GAZA/JERUSALEM (Reuters) - Palestinians in the Gaza Strip poured into the streets on Saturday to recover their dead and stock up on food supplies after a 12-hour humanitarian truce agreed by Israel and Hamas took hold.
Women in Beit Hanoun wailed as medics pulled three dead relatives from a home struck overnight by an Israeli air strike. Near Khan Younis, 18 members of a family died from tank shelling shortly before the truce began, the Gaza Health Ministry said.
Gaza health officials said rescue workers have so far pulled out 40 bodies from under the rubble since the truce began.
Israel's military pledged to hold fire for 12 hours from 8 a.m. (1 a.m. EDT) but press on searching for tunnels used by militants. The Islamist group Hamas, which dominates Gaza, said all Palestinian factions would abide by the brief truce.
U.S. Secretary of State John Kerry has been spearheading international efforts to end 19 days of conflict in which 940 Palestinians, many of them civilians, have been killed. The diplomatic push was to continue on Saturday in Paris.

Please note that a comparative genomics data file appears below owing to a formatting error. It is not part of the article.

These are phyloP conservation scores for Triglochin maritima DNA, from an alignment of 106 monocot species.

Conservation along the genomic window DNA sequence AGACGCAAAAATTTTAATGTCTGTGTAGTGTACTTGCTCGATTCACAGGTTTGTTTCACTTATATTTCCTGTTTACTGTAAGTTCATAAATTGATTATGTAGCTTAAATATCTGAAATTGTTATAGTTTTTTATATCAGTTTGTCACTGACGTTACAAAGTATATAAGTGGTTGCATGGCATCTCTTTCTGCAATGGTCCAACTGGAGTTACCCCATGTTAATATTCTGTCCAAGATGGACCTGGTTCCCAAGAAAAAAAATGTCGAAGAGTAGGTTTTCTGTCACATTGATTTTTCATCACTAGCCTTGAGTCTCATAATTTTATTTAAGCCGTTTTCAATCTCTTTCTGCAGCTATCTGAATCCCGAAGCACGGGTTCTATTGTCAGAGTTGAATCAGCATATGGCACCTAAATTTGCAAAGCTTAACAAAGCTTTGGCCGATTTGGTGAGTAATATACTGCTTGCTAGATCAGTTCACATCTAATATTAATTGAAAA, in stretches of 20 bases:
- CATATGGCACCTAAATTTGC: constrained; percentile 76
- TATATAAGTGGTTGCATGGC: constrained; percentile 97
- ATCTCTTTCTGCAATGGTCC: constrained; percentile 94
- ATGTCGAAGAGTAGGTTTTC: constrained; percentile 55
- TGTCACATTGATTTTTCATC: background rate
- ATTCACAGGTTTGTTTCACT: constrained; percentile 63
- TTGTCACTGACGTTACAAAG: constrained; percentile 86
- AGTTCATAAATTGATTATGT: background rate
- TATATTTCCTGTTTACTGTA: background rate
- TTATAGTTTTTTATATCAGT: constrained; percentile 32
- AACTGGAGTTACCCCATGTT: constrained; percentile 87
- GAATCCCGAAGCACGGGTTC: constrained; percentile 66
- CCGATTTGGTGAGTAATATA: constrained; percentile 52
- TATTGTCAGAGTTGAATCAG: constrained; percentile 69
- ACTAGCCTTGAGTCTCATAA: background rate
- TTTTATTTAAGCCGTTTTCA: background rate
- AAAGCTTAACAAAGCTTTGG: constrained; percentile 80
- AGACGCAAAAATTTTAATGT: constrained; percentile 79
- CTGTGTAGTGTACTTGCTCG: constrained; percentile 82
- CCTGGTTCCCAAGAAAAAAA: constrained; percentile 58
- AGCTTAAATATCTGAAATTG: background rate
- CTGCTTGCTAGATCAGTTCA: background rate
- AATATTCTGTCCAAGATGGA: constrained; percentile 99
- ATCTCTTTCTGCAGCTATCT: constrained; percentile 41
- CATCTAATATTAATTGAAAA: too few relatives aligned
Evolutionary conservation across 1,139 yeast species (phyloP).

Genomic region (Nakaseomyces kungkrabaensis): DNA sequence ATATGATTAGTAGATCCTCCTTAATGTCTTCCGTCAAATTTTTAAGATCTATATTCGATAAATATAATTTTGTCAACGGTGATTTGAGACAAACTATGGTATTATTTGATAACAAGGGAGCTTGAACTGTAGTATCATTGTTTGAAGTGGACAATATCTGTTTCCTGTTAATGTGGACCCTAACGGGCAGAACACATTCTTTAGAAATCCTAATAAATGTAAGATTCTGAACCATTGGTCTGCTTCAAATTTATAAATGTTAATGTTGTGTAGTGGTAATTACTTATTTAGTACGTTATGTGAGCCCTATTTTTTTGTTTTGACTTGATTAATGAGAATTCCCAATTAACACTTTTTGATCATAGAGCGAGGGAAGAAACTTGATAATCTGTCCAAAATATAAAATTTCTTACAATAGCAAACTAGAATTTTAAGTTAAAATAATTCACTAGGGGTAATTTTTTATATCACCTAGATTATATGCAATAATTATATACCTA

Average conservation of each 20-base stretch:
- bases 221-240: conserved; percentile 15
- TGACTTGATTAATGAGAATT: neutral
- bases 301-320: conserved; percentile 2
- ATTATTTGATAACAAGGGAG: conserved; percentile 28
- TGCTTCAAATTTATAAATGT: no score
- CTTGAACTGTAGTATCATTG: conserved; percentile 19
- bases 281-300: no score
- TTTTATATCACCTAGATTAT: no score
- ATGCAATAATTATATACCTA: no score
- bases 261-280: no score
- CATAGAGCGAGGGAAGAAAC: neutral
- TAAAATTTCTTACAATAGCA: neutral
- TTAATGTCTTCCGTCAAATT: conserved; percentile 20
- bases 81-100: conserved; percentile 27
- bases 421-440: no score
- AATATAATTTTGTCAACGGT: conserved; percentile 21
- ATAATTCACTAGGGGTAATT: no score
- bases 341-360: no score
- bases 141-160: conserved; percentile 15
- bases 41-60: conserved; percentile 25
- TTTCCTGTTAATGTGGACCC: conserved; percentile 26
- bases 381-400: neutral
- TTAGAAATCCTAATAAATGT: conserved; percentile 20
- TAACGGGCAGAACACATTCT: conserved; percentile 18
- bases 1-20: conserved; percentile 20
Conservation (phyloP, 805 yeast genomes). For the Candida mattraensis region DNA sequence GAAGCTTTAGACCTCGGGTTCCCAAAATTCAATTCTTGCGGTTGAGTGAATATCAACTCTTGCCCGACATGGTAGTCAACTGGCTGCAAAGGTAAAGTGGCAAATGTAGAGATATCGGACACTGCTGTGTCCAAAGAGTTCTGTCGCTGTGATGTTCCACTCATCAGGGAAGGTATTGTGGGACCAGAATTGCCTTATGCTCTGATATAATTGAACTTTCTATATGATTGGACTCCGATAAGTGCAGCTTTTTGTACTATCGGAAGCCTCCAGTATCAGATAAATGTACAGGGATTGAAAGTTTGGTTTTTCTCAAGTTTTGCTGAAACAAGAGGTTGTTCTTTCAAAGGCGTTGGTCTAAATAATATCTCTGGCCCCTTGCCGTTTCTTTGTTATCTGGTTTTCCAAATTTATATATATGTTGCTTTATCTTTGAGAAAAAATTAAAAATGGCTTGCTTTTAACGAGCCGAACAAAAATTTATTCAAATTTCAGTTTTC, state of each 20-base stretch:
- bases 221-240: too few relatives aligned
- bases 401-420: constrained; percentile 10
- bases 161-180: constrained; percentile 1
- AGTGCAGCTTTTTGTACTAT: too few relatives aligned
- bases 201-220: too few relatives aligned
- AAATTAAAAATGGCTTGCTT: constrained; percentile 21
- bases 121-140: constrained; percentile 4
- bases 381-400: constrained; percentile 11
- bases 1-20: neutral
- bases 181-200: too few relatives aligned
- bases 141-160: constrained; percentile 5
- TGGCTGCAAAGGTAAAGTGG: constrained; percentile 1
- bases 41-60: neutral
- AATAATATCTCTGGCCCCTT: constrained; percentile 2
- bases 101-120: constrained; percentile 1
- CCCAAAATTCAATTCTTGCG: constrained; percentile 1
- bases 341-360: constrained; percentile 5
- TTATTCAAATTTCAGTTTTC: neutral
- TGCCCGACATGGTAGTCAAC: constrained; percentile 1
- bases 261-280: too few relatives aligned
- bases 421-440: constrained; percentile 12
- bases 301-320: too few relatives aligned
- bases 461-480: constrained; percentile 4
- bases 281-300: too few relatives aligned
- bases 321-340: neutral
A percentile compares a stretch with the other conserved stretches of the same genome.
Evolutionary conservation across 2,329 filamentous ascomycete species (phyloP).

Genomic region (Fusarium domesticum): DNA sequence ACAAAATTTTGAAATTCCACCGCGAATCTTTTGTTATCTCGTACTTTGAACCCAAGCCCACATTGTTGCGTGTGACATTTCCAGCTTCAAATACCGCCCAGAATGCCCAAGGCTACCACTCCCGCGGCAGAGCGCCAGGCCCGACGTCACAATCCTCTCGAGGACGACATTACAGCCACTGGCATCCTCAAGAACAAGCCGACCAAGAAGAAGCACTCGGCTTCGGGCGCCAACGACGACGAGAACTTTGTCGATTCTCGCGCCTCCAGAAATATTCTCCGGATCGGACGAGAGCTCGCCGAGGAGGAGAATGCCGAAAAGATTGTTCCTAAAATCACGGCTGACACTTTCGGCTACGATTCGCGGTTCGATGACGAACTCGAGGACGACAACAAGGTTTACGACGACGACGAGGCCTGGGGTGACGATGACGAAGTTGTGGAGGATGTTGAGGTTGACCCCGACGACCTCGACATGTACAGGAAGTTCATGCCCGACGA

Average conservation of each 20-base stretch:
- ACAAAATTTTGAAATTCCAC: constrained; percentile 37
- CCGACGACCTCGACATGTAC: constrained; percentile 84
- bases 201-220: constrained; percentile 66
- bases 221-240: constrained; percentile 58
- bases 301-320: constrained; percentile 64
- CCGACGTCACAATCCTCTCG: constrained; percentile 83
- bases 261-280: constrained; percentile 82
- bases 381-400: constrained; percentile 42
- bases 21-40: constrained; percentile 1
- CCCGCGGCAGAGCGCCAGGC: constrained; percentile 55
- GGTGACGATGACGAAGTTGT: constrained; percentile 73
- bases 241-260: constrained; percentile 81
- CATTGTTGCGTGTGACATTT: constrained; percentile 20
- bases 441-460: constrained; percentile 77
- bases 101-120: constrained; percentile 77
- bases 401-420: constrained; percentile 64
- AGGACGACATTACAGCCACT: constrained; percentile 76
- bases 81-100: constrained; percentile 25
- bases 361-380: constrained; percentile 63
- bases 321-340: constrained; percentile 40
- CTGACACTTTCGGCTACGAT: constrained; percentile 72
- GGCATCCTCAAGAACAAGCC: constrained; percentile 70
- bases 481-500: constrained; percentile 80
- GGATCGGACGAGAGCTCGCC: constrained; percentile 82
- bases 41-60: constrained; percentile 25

Israel said two more of its soldiers were killed in pre-truce fighting Gaza, bringing the army death toll to 37 as troops battled militants in tiny Mediterranean enclave that is home to 1.8 million Palestinians. Three Israeli citizens have also been killed by rockets fired from Gaza.
Residents of Beit Hanoun in the northern Gaza strip walked through destroyed streets lined with damaged houses and entire buildings reduced to rubble. Some who had not seen each other for days embraced as they surveyed the wreckage around them.
"We lived through a night of horror. The shelling was all around our house," said Hanan al-Zaanin, standing with four of her children outside their home in Beit Hanoun, an area which has seen fierce fighting.
Many of Beit Hanoun's 30,000 residents had fled the area. "We hope the action called for more demonstrations in the West Bank and said it was at the same time working to secure a ceasefire deal.